Being in horse business appears hereditary

Did you ever wonder if being horsey is hereditary? 25 years ago a fellow

veterinarian invited me into his office and showed me a picture in a

livestock book copyrighted in 1882. It was a drawing of a bay

stallion.It was labeled “Black’s Hambletonian.One of the finest and best

blooded trotting stallions of the day. Property of S. Baxter Black,

Compassville, PA. Cost when a weanling colt, $3500. Sired by Rysdyk’s

Hambletonian; dam, Kitt, out of Long Island Black Hawk.”

I was taken aback! Aunt Effie always told me that my great grandfather,

James Black (b. 1833) was Pennsylvania Dutch, from Erie County

Pennsylvania. His son, my grandfather, was E. Baxter Black. (b. 1866).

According to the U.S. Trotting Registry Black’s Hambletonian was foaled

in 1868. It’s beginning to look suspicious.

The ancestry backtrack for James Black (b. 1833) ends with him. S.

Baxter Black was born in Pennsylvania in 1825, 8 years before James. S.

Black’s father was listed as foreign born. The census in 1850 shows S.

Baxter Black to be living in Lancaster County Pennsylvania and was

listed as a farmer.

It is my belief that James named his son E. Baxter Black after S. Baxter

Black.They were across the state from each other and the ancestry

doesn’t connect them as brothers, but they could easily be cousins. E.

Baxter had a son named Robert who named his son Baxter A. …which is

me. And we are all horsey. Grandpa E. Baxter was horsey. The same could

be said of my father Robert, Uncle Bert, cousin Jim (James), daughter

Jennifer and me.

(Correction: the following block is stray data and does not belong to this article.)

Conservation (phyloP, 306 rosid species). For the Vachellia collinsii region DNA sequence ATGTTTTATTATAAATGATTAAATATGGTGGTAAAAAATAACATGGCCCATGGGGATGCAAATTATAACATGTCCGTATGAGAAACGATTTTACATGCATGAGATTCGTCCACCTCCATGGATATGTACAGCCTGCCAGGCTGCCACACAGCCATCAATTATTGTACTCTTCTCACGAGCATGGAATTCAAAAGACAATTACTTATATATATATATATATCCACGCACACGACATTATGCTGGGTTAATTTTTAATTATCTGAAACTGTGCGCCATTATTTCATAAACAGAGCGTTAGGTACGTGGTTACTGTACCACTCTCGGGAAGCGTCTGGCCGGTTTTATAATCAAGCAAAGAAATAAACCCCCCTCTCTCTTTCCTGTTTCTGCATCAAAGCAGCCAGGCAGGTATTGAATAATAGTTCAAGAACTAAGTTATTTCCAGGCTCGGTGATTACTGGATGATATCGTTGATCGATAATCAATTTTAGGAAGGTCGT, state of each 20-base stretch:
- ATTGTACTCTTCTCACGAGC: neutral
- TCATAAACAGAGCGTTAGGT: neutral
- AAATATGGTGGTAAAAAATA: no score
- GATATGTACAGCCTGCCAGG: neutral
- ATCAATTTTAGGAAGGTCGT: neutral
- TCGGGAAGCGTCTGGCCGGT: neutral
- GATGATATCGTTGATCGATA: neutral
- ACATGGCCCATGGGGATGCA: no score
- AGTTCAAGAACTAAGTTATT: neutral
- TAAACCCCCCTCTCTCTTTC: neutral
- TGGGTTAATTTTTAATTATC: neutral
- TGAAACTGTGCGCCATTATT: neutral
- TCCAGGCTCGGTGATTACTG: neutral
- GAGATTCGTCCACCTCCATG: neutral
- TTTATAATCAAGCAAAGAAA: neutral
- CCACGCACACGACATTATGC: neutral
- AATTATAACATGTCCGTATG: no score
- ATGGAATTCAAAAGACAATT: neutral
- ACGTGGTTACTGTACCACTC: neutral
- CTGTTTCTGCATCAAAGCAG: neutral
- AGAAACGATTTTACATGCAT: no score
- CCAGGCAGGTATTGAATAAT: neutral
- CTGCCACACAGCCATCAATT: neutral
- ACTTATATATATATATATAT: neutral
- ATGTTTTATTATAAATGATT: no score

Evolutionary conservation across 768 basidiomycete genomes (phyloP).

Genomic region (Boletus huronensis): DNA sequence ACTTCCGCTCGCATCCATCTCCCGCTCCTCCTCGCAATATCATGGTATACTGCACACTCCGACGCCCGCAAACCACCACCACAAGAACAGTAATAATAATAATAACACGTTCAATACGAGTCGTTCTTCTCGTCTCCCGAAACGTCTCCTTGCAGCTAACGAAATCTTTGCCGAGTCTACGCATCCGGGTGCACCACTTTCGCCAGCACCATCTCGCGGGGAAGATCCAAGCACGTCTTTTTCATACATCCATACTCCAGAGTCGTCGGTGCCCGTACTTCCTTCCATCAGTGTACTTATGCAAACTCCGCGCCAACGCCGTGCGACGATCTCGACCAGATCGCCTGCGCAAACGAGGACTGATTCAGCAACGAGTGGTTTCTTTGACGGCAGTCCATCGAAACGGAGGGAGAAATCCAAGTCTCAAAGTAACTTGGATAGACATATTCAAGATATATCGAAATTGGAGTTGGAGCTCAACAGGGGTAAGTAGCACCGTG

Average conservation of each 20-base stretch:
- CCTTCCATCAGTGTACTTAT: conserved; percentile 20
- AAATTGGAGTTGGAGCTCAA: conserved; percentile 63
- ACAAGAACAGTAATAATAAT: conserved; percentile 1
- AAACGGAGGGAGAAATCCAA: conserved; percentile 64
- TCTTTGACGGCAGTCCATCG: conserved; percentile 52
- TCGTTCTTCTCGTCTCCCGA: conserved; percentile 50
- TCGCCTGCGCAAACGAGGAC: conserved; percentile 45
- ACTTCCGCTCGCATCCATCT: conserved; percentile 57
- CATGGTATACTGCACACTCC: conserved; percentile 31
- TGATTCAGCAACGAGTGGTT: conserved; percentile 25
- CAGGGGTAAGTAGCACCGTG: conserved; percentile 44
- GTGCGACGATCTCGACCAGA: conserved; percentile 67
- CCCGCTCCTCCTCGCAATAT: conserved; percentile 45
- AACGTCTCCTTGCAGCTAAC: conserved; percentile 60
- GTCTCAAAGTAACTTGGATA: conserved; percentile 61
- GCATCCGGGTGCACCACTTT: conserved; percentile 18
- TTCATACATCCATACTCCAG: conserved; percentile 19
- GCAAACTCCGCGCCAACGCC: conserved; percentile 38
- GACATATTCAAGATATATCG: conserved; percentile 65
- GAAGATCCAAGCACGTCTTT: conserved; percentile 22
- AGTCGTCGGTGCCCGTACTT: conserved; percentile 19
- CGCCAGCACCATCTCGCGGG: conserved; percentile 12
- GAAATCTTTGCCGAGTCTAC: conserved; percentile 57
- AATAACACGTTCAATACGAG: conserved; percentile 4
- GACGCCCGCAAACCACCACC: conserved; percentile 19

Now, $3,500 had to be a lot of money in 1868. But it appears S. Baxter

was doing pretty well for himself. Black’s Hamilton is sired by Rysdyk’s

Hambletonian (b. 1849) who happens to be the one of the most prominent

sires of the breed.

My contention is supported by the dearth of Baxter Blacks who have

walked the Earth. When I Google myself I find only one or two but they

have different middle initials. I figger if I checked their ancestry

back four or five generations we’d all be named after the same character

that S. Baxter was named after. After all, who would make up a name like


James moved through Wisconsin and Texas then finally Oklahoma. His son

E. Baxter was in the Oklahoma Territory Land Run of ’89 and staked out

the home place where my dad was born in 1918. In 1880 S. Baxter moved to

Lexington, KY, bein’ in the horse business and all, and in 1888 he had a

sale. Sold the place, the livestock and all the horses except two;

Greenfield and Black’s Hambletonian.

I have on my wall an original litho of Black’s Hambletonian that was

portrayed in the livestock book 150 years ago. How I got it is another




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